The government has overturned a council’s rejection of an energy from waste facility in Leicestershire.
Planning permission for the energy from waste plant was rejected twice by Leicestershire County Council. The application from Biffa to burn rubbish at a new plant near Shepshed and turn it into energy was rejected. However the company appealed and a public inquiry was held.
As a result the government has overturned the council’s decision to reject a revised application last year. The council has said the scheme was not appropriate.
Planning and permitting manager at Biffa, Jeff Rhodes, said “This is a really important decision for Biffa and for Leicestershire as the area currently has no long term solution for waste. We believe that it makes no sense to put waste which we cannot recycle into landfill, both environmentally and financially, when the value inherent within it can be used to generate energy”.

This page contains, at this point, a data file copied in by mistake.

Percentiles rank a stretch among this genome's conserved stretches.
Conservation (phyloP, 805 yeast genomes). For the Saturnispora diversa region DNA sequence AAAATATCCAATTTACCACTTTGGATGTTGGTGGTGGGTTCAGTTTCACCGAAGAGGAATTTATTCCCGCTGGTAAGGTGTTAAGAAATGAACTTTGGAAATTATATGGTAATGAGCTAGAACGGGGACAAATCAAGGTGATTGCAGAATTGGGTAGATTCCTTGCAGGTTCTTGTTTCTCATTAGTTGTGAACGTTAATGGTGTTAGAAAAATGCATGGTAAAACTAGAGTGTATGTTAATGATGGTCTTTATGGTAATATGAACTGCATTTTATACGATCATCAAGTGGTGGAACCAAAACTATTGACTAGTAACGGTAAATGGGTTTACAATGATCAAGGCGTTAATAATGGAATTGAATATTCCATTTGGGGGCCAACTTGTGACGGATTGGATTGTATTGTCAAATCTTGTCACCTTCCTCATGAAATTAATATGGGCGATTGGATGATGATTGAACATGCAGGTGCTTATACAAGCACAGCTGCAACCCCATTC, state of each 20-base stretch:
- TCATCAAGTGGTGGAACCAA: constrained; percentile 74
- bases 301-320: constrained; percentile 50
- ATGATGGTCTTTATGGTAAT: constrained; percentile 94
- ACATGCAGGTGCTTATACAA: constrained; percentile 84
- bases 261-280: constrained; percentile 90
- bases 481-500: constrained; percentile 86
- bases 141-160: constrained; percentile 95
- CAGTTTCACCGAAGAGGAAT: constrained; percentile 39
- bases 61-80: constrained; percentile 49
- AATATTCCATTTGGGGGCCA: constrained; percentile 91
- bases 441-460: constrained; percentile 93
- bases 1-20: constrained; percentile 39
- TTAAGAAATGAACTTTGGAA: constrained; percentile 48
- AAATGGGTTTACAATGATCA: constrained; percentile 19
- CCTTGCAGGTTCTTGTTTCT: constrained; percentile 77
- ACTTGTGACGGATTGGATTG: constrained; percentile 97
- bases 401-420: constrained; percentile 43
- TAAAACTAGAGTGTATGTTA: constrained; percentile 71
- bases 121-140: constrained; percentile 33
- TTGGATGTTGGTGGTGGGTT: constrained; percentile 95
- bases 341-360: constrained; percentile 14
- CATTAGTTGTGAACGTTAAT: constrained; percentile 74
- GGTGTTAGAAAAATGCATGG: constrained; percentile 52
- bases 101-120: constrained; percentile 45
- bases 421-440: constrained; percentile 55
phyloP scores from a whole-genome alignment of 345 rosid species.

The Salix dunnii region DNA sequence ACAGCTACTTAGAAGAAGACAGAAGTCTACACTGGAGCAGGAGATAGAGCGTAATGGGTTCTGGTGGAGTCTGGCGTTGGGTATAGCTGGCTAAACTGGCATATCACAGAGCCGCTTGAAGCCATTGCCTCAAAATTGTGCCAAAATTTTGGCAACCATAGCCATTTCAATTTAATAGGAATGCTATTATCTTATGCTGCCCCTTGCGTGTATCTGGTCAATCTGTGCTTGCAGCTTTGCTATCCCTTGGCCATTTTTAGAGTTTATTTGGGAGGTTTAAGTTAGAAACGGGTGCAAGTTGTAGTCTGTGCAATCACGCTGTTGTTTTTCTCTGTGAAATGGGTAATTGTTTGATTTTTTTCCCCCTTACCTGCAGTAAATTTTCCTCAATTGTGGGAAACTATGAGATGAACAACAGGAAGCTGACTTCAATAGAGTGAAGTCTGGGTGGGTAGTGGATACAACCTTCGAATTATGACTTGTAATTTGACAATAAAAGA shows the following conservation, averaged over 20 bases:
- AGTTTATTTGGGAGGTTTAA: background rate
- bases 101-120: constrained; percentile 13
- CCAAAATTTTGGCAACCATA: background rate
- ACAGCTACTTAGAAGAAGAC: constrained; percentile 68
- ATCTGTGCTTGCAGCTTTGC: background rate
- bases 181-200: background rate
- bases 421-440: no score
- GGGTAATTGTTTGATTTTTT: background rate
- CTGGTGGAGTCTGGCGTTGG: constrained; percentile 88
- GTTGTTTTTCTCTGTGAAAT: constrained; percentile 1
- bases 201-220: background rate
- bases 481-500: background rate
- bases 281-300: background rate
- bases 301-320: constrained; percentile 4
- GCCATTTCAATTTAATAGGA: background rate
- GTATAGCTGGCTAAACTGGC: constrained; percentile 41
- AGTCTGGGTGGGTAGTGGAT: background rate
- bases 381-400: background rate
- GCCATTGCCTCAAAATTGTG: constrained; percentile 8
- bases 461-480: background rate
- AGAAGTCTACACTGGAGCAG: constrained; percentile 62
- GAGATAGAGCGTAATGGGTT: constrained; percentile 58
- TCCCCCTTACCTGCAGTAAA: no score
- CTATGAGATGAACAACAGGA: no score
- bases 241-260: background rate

He added “This is a significant step forwards in the development of sustainable and renewable energy infrastructure in the UK”.
Utility Exchange reported almost two years ago that the CBI (Confederation of British Industries) wanted the government to do more to encourage energy from waste. New European laws mean councils pay fines if they send too much waste to landfill in a bid to encourage recycling.
A Leicestershire County Council spokesperson said they were disappointed that their decision had been overturned and “will now look carefully at the reasons why the secretary of state agreed to approve these proposals, before we can make any further comment”.